Implication for the occurrence of low temperature smectite to illite reaction in the Bering Sea slope sediments (IODP Expedition 323)
Thursday, 18 December 2014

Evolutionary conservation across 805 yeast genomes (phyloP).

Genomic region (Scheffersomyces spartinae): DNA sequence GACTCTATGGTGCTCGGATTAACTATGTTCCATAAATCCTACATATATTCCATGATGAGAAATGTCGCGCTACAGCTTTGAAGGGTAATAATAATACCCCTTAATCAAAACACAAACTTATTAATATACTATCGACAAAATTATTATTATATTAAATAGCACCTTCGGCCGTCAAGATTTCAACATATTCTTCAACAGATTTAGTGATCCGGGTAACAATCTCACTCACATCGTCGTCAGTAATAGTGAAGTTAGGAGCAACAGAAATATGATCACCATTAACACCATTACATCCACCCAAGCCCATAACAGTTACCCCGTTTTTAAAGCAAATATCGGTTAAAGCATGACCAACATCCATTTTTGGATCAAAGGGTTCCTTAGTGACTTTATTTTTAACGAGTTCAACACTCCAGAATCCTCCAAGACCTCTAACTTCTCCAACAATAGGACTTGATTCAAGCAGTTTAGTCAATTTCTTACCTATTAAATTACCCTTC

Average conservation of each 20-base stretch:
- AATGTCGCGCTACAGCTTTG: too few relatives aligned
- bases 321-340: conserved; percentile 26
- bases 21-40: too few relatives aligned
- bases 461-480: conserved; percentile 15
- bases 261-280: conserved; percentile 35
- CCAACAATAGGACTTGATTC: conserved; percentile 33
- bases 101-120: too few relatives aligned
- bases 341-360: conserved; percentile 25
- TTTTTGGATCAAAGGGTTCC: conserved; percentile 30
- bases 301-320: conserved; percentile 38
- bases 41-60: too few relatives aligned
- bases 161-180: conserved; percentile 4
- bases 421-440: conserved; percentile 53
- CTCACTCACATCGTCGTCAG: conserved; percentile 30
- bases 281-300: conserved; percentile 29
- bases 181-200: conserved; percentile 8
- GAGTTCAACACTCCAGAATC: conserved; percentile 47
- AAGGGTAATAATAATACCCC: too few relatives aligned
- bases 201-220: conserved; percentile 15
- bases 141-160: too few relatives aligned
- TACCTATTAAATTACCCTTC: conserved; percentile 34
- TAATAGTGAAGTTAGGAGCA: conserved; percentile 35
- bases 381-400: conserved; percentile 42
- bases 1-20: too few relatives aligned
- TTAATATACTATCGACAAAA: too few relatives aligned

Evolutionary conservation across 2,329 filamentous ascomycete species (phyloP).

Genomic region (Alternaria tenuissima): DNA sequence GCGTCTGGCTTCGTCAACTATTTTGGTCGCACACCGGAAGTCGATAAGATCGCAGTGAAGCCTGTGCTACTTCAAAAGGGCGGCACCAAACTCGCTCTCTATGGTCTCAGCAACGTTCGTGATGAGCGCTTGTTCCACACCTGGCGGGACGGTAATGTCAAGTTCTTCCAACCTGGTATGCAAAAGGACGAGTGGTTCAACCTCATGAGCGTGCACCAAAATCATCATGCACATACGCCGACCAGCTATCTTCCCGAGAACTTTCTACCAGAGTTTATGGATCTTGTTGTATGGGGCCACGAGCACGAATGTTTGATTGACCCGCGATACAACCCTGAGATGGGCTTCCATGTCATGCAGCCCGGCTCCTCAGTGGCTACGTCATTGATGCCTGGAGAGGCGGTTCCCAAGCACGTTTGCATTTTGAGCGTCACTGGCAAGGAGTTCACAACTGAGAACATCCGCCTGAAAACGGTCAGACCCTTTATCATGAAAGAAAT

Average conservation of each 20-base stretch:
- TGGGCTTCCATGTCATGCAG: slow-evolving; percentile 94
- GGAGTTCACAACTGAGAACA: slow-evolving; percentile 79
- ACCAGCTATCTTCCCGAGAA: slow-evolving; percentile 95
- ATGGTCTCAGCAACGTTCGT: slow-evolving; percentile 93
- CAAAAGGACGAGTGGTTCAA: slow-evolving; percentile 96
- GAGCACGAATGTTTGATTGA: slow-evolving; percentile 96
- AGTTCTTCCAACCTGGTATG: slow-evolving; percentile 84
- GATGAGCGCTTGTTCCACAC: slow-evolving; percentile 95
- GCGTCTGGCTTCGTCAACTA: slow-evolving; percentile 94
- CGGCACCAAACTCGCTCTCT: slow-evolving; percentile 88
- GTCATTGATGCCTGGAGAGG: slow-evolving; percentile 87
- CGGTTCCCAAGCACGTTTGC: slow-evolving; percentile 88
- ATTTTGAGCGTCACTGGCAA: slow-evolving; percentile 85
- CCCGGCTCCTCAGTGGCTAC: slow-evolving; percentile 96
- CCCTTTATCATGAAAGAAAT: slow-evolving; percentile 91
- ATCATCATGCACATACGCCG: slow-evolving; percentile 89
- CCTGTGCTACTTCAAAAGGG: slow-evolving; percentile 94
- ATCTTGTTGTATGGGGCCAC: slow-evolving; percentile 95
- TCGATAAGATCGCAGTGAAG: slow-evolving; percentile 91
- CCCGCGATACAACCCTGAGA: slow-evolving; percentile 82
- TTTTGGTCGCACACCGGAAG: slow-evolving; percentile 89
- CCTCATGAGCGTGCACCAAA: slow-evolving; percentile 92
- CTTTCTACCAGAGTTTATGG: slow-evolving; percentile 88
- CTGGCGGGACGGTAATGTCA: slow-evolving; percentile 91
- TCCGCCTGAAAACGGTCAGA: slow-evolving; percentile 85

The smectite to illite (S-I) reaction has been recognized as a diagenetic process, which typically occurs at relatively high temperature deep sediments over 60°C, impacting on in-situ physical and geochemical conditions. Recent experimental studies showed that anaerobic microbial respiration possibly contributes to promote the S-I reaction at low temperatures by reduction of Fe (III) in smectite (Kim et al. 2004). Nevertheless, the occurrence of low temperature S-I reaction has not been observed in natural marine sediments. We present here an implication for the occurrence of low temperature S-I reaction (<40°C) in the Bering Sea slope sediments, which is based on pore water chemistry and clay mineralogy in sediments drilled down to ~800 m below seafloor (mbsf) at Sites U1343, and U1344 (Bering Sea slope), and U1341 (Bowers Ridge) during the Integrated Ocean Drilling Program Expedition 323. Chemical analyses of pore water from the slope sediments showed that chloride concentrations were slightly decreased from 560 mM near the seafloor to 500 mM at 700 mbsf. Dissolved potassium concentrations decreased from 10 mM to 6 mM. δ18O and δD of pore water increased from 0‰ to 1.5‰ and decreased from –2‰ to –10‰ with increasing depth, respectively. These trends can be attributed to the addition of dehydrated water and the potassium uptake by the S-I reaction. Such trends were not observed from the Bowers Ridge. Illite/smectite mixed layers indicating the intermediate stage of the S-I reaction, were identified only from the slope sediments based on XRD analyses. Concentration ratios of potassium and magnesium in the clay-sized fraction from the slope sediments increased with increasing depth below 300 mbsf, suggesting the potassium uptake into illite by the S-I reaction in-situ. The thermal gradient at Sites U1343 and U1344 was 49.0°C/km and 53.3°C/km, respectively, indicating that the temperature range in the cored sediments is generally lower than 40°C. Based on these evidences, we infer that the low temperature S-I reaction occurs in the Bering Sea slope sediments. A possible explanation for this phenomenon might be that the organic rich continental margin sediments harbors phylogenetically diverse anaerobic microbial communities possibly utilizing Fe(III) and mediating the S-I reaction.